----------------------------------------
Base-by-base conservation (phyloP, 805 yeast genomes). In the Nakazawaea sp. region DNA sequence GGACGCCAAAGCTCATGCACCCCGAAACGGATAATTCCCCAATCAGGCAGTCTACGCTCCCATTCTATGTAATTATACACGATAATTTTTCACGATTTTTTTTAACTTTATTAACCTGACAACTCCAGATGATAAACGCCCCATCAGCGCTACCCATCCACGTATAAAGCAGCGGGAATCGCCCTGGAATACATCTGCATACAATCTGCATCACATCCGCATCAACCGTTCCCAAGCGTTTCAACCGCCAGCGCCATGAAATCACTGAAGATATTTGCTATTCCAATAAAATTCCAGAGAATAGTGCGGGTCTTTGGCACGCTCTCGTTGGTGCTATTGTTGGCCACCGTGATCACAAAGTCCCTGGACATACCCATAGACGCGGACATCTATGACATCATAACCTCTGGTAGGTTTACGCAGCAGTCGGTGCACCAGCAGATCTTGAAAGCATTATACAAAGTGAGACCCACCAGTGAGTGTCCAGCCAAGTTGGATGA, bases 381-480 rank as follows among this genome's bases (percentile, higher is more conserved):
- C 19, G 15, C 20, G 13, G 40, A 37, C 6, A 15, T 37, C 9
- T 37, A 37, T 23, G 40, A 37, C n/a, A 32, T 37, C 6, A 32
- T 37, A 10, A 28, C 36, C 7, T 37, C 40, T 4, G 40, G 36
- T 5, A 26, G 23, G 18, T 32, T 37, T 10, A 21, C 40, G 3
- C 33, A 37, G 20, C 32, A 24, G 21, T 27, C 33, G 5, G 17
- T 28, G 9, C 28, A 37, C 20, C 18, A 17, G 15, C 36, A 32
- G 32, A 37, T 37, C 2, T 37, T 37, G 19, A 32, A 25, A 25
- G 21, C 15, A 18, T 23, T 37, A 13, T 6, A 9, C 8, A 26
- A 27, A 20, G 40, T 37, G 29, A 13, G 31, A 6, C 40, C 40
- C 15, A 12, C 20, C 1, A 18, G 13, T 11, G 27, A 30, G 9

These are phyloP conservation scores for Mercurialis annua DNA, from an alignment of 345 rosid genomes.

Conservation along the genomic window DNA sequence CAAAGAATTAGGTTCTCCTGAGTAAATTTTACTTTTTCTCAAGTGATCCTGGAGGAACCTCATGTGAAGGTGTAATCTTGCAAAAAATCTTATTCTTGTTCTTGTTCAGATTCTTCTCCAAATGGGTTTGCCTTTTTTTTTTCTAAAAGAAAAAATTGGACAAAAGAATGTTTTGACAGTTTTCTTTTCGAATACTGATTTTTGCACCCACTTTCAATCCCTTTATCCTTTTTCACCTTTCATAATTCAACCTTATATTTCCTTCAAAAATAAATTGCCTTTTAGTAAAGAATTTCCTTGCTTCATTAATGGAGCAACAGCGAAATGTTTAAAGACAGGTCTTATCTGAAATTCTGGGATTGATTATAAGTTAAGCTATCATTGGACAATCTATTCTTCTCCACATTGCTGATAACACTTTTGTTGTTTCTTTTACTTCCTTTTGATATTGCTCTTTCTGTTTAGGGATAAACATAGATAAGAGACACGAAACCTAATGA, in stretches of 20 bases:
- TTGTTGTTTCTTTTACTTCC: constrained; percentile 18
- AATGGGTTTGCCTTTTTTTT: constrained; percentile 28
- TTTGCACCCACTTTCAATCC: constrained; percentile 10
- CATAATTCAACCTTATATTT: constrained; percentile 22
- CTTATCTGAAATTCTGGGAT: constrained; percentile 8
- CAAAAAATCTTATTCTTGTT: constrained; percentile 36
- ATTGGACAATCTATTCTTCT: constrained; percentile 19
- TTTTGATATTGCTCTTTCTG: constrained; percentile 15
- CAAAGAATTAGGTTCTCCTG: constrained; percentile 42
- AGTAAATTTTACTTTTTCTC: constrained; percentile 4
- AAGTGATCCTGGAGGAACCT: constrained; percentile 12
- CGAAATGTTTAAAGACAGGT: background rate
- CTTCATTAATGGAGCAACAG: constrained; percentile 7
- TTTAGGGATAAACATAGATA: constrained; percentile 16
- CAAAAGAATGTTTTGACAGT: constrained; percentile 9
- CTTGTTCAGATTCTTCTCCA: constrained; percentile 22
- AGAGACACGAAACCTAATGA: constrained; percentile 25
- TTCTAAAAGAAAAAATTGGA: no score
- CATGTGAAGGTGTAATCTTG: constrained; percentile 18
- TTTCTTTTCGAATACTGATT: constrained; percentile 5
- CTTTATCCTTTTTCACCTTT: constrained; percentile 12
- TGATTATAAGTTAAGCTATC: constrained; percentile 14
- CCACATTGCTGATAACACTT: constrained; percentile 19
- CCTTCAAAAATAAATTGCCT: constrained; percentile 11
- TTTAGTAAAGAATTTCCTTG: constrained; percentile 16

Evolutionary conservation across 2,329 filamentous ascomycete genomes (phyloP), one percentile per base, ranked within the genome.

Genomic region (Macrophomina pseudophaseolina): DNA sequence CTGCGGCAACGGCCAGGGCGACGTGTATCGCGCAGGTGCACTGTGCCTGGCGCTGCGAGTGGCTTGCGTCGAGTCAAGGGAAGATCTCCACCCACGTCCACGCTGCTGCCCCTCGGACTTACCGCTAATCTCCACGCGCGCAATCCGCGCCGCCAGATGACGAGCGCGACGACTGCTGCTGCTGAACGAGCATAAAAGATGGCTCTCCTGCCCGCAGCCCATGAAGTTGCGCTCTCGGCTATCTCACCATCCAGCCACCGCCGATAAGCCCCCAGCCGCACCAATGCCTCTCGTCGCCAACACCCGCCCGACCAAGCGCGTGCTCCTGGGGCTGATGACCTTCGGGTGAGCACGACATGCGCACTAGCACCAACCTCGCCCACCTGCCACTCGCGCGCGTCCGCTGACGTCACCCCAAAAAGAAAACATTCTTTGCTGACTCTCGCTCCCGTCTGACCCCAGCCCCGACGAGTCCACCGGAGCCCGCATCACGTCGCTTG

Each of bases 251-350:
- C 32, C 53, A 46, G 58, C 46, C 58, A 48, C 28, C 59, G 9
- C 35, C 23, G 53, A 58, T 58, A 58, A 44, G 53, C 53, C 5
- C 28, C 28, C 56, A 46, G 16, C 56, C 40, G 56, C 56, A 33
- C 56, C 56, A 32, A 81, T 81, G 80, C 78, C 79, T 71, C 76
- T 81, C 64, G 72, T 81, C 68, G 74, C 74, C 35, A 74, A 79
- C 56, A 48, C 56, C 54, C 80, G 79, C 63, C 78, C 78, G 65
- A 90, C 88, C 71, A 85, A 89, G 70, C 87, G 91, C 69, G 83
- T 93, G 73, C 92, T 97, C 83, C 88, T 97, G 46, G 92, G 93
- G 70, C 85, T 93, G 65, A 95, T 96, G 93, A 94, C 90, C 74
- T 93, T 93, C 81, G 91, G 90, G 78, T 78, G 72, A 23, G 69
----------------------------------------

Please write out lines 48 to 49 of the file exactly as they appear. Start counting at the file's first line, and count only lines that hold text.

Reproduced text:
- A 90, C 88, C 71, A 85, A 89, G 70, C 87, G 91, C 69, G 83
- T 93, G 73, C 92, T 97, C 83, C 88, T 97, G 46, G 92, G 93